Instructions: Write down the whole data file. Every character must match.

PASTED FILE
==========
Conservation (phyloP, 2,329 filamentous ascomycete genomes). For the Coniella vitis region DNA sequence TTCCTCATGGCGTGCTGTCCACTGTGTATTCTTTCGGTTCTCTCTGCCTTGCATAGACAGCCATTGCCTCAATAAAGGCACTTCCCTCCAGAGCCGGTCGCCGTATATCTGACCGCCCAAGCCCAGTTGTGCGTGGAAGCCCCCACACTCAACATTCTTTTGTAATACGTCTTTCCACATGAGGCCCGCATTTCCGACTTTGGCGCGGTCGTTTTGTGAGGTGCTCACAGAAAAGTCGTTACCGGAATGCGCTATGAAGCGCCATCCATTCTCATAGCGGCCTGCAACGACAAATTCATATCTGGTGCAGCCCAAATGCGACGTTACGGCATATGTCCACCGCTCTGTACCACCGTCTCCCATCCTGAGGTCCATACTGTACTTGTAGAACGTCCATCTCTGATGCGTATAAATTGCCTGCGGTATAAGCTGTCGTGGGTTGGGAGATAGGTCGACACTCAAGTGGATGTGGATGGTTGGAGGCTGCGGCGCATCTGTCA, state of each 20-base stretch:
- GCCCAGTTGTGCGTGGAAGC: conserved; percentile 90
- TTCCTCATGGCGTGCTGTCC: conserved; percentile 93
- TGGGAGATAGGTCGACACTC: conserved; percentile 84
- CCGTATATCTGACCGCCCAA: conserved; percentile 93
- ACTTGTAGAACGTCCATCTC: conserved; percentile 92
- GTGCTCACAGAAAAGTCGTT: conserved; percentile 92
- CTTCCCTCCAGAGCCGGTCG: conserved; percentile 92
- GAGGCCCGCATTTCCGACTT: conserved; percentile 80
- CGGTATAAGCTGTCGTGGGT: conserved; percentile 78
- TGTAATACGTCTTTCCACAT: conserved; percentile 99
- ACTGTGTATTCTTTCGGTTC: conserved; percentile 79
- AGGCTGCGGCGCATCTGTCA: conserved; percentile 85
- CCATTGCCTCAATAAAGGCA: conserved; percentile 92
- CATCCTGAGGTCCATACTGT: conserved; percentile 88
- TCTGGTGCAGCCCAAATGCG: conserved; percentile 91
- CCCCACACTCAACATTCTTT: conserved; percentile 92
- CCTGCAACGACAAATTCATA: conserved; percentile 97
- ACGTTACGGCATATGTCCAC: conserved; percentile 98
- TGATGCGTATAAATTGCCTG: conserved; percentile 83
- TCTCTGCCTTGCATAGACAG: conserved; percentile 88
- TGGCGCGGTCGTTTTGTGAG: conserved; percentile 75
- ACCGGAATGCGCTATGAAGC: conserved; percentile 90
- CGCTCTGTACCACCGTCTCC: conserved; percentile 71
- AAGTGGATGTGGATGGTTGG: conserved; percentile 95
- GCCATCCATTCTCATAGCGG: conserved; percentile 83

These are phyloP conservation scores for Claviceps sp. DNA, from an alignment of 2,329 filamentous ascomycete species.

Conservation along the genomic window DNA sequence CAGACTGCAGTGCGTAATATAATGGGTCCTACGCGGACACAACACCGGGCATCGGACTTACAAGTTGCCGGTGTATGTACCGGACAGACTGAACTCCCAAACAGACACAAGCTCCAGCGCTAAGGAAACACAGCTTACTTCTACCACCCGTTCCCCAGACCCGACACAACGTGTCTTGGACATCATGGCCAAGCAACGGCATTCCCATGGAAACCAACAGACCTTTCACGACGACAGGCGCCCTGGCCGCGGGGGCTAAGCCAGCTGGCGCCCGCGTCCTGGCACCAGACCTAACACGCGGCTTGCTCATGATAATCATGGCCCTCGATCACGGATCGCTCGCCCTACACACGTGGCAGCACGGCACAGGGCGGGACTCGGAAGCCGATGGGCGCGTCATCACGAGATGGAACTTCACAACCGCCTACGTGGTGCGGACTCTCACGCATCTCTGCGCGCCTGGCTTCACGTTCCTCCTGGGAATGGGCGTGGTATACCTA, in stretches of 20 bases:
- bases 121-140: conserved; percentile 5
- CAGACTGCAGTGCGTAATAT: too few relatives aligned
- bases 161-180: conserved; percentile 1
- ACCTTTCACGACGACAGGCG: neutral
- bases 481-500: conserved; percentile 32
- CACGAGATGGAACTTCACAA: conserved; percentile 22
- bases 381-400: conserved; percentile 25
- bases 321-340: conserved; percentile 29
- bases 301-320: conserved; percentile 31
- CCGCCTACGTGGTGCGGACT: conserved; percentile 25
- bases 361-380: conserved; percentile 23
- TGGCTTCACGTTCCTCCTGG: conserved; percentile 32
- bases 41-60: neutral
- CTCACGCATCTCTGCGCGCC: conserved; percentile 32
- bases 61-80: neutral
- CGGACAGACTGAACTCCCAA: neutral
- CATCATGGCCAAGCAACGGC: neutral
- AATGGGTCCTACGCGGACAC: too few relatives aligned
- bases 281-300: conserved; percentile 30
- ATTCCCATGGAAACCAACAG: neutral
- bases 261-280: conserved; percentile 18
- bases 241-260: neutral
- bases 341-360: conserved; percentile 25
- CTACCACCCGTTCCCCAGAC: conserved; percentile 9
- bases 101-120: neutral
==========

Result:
Conservation (phyloP, 2,329 filamentous ascomycete genomes). For the Coniella vitis region DNA sequence TTCCTCATGGCGTGCTGTCCACTGTGTATTCTTTCGGTTCTCTCTGCCTTGCATAGACAGCCATTGCCTCAATAAAGGCACTTCCCTCCAGAGCCGGTCGCCGTATATCTGACCGCCCAAGCCCAGTTGTGCGTGGAAGCCCCCACACTCAACATTCTTTTGTAATACGTCTTTCCACATGAGGCCCGCATTTCCGACTTTGGCGCGGTCGTTTTGTGAGGTGCTCACAGAAAAGTCGTTACCGGAATGCGCTATGAAGCGCCATCCATTCTCATAGCGGCCTGCAACGACAAATTCATATCTGGTGCAGCCCAAATGCGACGTTACGGCATATGTCCACCGCTCTGTACCACCGTCTCCCATCCTGAGGTCCATACTGTACTTGTAGAACGTCCATCTCTGATGCGTATAAATTGCCTGCGGTATAAGCTGTCGTGGGTTGGGAGATAGGTCGACACTCAAGTGGATGTGGATGGTTGGAGGCTGCGGCGCATCTGTCA, state of each 20-base stretch:
- GCCCAGTTGTGCGTGGAAGC: conserved; percentile 90
- TTCCTCATGGCGTGCTGTCC: conserved; percentile 93
- TGGGAGATAGGTCGACACTC: conserved; percentile 84
- CCGTATATCTGACCGCCCAA: conserved; percentile 93
- ACTTGTAGAACGTCCATCTC: conserved; percentile 92
- GTGCTCACAGAAAAGTCGTT: conserved; percentile 92
- CTTCCCTCCAGAGCCGGTCG: conserved; percentile 92
- GAGGCCCGCATTTCCGACTT: conserved; percentile 80
- CGGTATAAGCTGTCGTGGGT: conserved; percentile 78
- TGTAATACGTCTTTCCACAT: conserved; percentile 99
- ACTGTGTATTCTTTCGGTTC: conserved; percentile 79
- AGGCTGCGGCGCATCTGTCA: conserved; percentile 85
- CCATTGCCTCAATAAAGGCA: conserved; percentile 92
- CATCCTGAGGTCCATACTGT: conserved; percentile 88
- TCTGGTGCAGCCCAAATGCG: conserved; percentile 91
- CCCCACACTCAACATTCTTT: conserved; percentile 92
- CCTGCAACGACAAATTCATA: conserved; percentile 97
- ACGTTACGGCATATGTCCAC: conserved; percentile 98
- TGATGCGTATAAATTGCCTG: conserved; percentile 83
- TCTCTGCCTTGCATAGACAG: conserved; percentile 88
- TGGCGCGGTCGTTTTGTGAG: conserved; percentile 75
- ACCGGAATGCGCTATGAAGC: conserved; percentile 90
- CGCTCTGTACCACCGTCTCC: conserved; percentile 71
- AAGTGGATGTGGATGGTTGG: conserved; percentile 95
- GCCATCCATTCTCATAGCGG: conserved; percentile 83

These are phyloP conservation scores for Claviceps sp. DNA, from an alignment of 2,329 filamentous ascomycete species.

Conservation along the genomic window DNA sequence CAGACTGCAGTGCGTAATATAATGGGTCCTACGCGGACACAACACCGGGCATCGGACTTACAAGTTGCCGGTGTATGTACCGGACAGACTGAACTCCCAAACAGACACAAGCTCCAGCGCTAAGGAAACACAGCTTACTTCTACCACCCGTTCCCCAGACCCGACACAACGTGTCTTGGACATCATGGCCAAGCAACGGCATTCCCATGGAAACCAACAGACCTTTCACGACGACAGGCGCCCTGGCCGCGGGGGCTAAGCCAGCTGGCGCCCGCGTCCTGGCACCAGACCTAACACGCGGCTTGCTCATGATAATCATGGCCCTCGATCACGGATCGCTCGCCCTACACACGTGGCAGCACGGCACAGGGCGGGACTCGGAAGCCGATGGGCGCGTCATCACGAGATGGAACTTCACAACCGCCTACGTGGTGCGGACTCTCACGCATCTCTGCGCGCCTGGCTTCACGTTCCTCCTGGGAATGGGCGTGGTATACCTA, in stretches of 20 bases:
- bases 121-140: conserved; percentile 5
- CAGACTGCAGTGCGTAATAT: too few relatives aligned
- bases 161-180: conserved; percentile 1
- ACCTTTCACGACGACAGGCG: neutral
- bases 481-500: conserved; percentile 32
- CACGAGATGGAACTTCACAA: conserved; percentile 22
- bases 381-400: conserved; percentile 25
- bases 321-340: conserved; percentile 29
- bases 301-320: conserved; percentile 31
- CCGCCTACGTGGTGCGGACT: conserved; percentile 25
- bases 361-380: conserved; percentile 23
- TGGCTTCACGTTCCTCCTGG: conserved; percentile 32
- bases 41-60: neutral
- CTCACGCATCTCTGCGCGCC: conserved; percentile 32
- bases 61-80: neutral
- CGGACAGACTGAACTCCCAA: neutral
- CATCATGGCCAAGCAACGGC: neutral
- AATGGGTCCTACGCGGACAC: too few relatives aligned
- bases 281-300: conserved; percentile 30
- ATTCCCATGGAAACCAACAG: neutral
- bases 261-280: conserved; percentile 18
- bases 241-260: neutral
- bases 341-360: conserved; percentile 25
- CTACCACCCGTTCCCCAGAC: conserved; percentile 9
- bases 101-120: neutral